Possibility to find alien life in Jupiter’s Moon Europa



Forget Mars — Jupiter’s Moon Europa One of the most promising worlds in the solar system to search for alien lifeMainly because it boasts A huge sea of ​​liquid sitting under the ice sheet.. Europa is only a quarter of the Earth’s diameter, but its oceans can contain twice as much water as the Earth’s oceans combined. And where there is water, as we know, there is a chance for life to settle down.

However, discovering the lives of aliens who may actually live in Europa can be a daunting task. The lunar ice shell is believed to be 10 to 15 miles thick. The farthest distance humans have ever dug into Earth is 7.67 miles.

But that may not be as difficult as we think.New research Was announced in Nature Communications on tuesday It reveals that the ice shell itself can be much more porous than previously thought. In fact, ice may have multiple pockets of water that can support life.

Why NASA is obsessed with Europa, Jupiter’s watery moon

What are the keys to these new discoveries? Greenland. New data collected by radar penetrating ice shows the formation of “double ridge” features on the Greenland ice sheet. This is a feature that also exists in Europe. The researchers behind the new paper believe in the mechanism of how these double ridges formed in Greenland apply to Europe. This suggests that Jupiter’s moon has more liquid water than you can imagine.

“That was really a bit of a coincidence,” electrician Riley Calberg, who is trying to get a PhD from Stanford University, who led the new study, told The Daily Beast. “One of my colleagues in this paper, a planetary scientist, gave a presentation on a major open question in European science, showing a picture of these double ridges on the surface. When I was working on a completely different project related to the impact of climate change on the icebed, I was surprised to see features similar to my data from Earth. “

Calberg and his colleagues return to European data, where the double ridge of Jupiter’s Moon (first observed by NASA’s Galileo mission in the 1990s) is unique between the height of the ridge and the distance between the two peaks. I found that it shows the ratio of the types of. After considering the difference in gravity between Earth and Europe, the team found that the characteristics of Greenland were quite similar. This means that double ridges appear to be formed similarly in both places.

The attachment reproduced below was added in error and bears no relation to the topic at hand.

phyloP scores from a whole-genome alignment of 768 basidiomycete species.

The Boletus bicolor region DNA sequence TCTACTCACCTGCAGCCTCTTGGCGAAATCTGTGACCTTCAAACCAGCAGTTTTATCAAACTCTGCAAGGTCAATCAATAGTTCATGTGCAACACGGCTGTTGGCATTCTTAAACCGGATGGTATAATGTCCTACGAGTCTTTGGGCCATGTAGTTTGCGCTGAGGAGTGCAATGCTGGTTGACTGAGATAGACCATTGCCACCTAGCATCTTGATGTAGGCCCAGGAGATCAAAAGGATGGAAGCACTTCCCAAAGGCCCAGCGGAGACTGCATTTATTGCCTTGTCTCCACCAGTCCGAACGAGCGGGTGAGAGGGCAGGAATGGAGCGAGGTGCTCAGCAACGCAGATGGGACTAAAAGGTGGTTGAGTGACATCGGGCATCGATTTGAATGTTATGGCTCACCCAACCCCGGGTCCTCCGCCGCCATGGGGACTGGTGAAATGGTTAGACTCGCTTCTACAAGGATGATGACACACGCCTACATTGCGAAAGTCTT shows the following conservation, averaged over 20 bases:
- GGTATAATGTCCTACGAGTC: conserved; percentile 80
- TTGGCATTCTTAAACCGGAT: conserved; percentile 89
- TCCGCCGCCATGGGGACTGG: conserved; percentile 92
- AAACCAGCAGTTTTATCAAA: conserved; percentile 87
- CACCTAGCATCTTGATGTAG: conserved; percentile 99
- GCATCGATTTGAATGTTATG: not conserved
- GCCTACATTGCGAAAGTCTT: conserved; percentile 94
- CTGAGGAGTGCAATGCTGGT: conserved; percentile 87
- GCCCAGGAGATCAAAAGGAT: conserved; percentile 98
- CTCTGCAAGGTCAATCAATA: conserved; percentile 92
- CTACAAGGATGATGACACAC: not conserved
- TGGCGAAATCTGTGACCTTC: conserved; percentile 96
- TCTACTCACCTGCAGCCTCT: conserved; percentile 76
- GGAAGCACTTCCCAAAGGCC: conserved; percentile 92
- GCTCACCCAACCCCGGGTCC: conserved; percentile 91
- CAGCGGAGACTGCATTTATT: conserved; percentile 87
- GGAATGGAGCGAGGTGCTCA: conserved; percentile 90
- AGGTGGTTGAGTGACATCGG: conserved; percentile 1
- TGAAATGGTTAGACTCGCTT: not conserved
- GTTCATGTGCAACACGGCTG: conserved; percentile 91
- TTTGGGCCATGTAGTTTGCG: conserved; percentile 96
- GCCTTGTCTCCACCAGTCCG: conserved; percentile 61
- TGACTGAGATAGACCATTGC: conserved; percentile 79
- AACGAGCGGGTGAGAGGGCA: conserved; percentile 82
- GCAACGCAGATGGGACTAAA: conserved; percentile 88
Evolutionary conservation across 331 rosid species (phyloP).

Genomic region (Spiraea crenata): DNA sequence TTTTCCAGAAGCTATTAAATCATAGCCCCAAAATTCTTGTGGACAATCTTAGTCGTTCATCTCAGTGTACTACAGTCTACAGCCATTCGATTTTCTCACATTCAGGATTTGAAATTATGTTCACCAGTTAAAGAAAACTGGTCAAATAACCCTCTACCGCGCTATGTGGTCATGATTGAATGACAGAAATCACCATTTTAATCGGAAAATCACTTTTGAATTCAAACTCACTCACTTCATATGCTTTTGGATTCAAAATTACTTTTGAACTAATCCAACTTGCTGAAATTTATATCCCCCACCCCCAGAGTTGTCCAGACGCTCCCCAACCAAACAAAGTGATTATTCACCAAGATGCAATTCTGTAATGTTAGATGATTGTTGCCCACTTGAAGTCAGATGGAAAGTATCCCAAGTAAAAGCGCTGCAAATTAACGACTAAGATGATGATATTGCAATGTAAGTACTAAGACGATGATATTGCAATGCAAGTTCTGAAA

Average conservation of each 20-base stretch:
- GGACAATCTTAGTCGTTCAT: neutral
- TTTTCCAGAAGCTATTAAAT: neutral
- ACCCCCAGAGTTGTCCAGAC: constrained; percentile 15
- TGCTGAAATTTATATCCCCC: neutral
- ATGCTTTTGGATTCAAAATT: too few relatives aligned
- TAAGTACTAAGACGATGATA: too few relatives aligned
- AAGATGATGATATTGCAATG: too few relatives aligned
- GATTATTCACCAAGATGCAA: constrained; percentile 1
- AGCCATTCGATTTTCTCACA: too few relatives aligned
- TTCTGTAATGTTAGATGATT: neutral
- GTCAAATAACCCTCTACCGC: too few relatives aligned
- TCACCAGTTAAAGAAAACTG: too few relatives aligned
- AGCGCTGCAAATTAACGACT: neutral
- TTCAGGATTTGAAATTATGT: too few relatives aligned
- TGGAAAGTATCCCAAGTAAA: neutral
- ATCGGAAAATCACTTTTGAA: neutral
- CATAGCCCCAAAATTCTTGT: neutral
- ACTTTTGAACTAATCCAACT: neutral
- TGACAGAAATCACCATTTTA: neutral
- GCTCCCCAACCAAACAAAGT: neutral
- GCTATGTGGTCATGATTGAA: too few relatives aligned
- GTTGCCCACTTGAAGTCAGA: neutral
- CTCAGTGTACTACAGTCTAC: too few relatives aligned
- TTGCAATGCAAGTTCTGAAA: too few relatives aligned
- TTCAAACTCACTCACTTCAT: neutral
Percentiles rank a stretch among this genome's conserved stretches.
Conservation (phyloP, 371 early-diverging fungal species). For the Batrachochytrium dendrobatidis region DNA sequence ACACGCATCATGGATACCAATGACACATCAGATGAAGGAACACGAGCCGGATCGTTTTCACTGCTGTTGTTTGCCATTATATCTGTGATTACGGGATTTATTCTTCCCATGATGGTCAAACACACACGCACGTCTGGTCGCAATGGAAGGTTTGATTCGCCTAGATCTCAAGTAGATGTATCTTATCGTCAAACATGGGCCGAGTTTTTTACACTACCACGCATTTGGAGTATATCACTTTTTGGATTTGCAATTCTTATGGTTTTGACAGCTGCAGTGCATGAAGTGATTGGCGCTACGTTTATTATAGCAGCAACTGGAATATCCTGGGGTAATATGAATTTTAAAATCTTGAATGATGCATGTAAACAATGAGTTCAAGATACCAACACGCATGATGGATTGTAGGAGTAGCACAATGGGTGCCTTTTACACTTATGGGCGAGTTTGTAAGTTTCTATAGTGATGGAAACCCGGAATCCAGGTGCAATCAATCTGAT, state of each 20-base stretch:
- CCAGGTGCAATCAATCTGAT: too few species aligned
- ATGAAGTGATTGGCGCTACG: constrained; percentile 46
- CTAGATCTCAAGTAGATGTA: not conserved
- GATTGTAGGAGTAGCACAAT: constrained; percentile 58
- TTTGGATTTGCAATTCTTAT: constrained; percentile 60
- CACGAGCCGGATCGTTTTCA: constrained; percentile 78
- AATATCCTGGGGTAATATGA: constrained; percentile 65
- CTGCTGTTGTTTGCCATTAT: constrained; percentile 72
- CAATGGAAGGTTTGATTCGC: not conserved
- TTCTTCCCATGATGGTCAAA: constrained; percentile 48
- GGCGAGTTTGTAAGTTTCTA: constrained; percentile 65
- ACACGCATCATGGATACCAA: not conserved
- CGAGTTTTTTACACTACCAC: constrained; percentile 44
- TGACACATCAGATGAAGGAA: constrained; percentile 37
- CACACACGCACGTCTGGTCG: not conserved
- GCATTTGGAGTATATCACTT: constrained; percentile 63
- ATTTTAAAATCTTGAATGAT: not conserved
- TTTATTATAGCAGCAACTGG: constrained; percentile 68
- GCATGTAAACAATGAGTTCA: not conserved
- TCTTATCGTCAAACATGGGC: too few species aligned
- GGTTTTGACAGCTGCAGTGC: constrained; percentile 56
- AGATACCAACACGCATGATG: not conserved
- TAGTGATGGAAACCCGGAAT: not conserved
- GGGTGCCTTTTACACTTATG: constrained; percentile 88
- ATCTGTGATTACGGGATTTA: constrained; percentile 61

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<p>The artist’s vision shows how the double ridges on the surface of Jupiter’s Moon Europa form on shallow refreezing water pockets in ice shells.  </ p> </ div> </p>
<div class ="インライン-image__credit">Justice Brain Wayne Light</div>
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The artist’s vision shows how the double ridges on the surface of Jupiter’s Moon Europa form on shallow refreezing water pockets in ice shells.

Justice Brain Wayne Light

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The artist’s vision shows how the double ridges on the surface of Jupiter’s Moon Europa form on shallow refreezing water pockets in an ice shell.

Justice Brain Wayne Light

In Greenland, double ridges are formed when the ice breaks around a pocket of pressurized liquid water that has been refrozen in the ice sheet and the two peaks rise in a particular way. I know that. These water pockets are shallow and help make the ice sheet more porous.

Researchers believe that the same mechanism explains the double ridges of Europe. That is, the ice shell is dynamic and permeable, probably full of shallow lumps of liquid water.

“If the double ridges of Europa are also formed this way, it suggests that shallow water pockets were very common in ice shells, or perhaps still common,” Calberg said. I did. “Double ridges are the most common surface seen in images from Europe, so if they form on the water, they really need to be everywhere in the ice shell.” The opportunity for life to evolve on Jupiter’s moon is much more common.

Calberg warned that this could not be confirmed until there was an opportunity to actually study Europe directly. NASA plans to launch an orbiting spacecraft called Europa Clipper in October 2024 and should arrive in Europa in April 2030. Let’s take a closer look at Europa’s ice shells. And it should help clarify whether Europa is really the best way to support the life of our solar system.

For more information, see The Daily Beast.

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